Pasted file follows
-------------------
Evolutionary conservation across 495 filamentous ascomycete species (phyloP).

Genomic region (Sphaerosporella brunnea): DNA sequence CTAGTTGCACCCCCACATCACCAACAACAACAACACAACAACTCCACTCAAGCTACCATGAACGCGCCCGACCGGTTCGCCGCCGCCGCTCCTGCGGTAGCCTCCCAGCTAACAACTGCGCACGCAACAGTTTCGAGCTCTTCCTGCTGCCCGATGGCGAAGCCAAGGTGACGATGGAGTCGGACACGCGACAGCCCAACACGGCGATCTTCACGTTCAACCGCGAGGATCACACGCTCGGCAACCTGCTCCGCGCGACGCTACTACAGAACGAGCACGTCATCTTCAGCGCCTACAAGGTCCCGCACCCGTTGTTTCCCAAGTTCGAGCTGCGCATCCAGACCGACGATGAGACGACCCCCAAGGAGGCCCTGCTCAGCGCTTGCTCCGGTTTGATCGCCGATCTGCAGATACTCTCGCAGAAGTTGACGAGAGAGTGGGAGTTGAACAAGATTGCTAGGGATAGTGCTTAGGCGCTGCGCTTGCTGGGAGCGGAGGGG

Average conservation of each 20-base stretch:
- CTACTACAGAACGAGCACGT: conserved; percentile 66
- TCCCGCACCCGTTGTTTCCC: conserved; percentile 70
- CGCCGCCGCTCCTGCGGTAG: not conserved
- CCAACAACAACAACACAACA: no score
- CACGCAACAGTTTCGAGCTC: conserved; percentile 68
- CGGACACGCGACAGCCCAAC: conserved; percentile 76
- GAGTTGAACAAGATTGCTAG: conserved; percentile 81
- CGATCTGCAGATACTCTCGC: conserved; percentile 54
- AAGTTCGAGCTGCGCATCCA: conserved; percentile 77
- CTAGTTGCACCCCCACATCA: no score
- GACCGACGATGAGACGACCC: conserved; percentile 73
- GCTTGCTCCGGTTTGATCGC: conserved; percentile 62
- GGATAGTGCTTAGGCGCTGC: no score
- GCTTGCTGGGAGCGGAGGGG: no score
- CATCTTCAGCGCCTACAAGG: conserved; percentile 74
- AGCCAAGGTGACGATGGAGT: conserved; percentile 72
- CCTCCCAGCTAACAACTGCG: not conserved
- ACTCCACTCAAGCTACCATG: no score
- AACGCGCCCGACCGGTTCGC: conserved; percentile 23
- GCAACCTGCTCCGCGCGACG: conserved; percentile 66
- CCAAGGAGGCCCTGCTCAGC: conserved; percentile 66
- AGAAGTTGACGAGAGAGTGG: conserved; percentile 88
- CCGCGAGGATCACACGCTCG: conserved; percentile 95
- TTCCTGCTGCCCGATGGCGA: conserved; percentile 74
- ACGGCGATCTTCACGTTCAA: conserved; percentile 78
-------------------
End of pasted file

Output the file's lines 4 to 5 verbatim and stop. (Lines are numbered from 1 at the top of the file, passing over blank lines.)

- CTACTACAGAACGAGCACGT: conserved; percentile 66
- TCCCGCACCCGTTGTTTCCC: conserved; percentile 70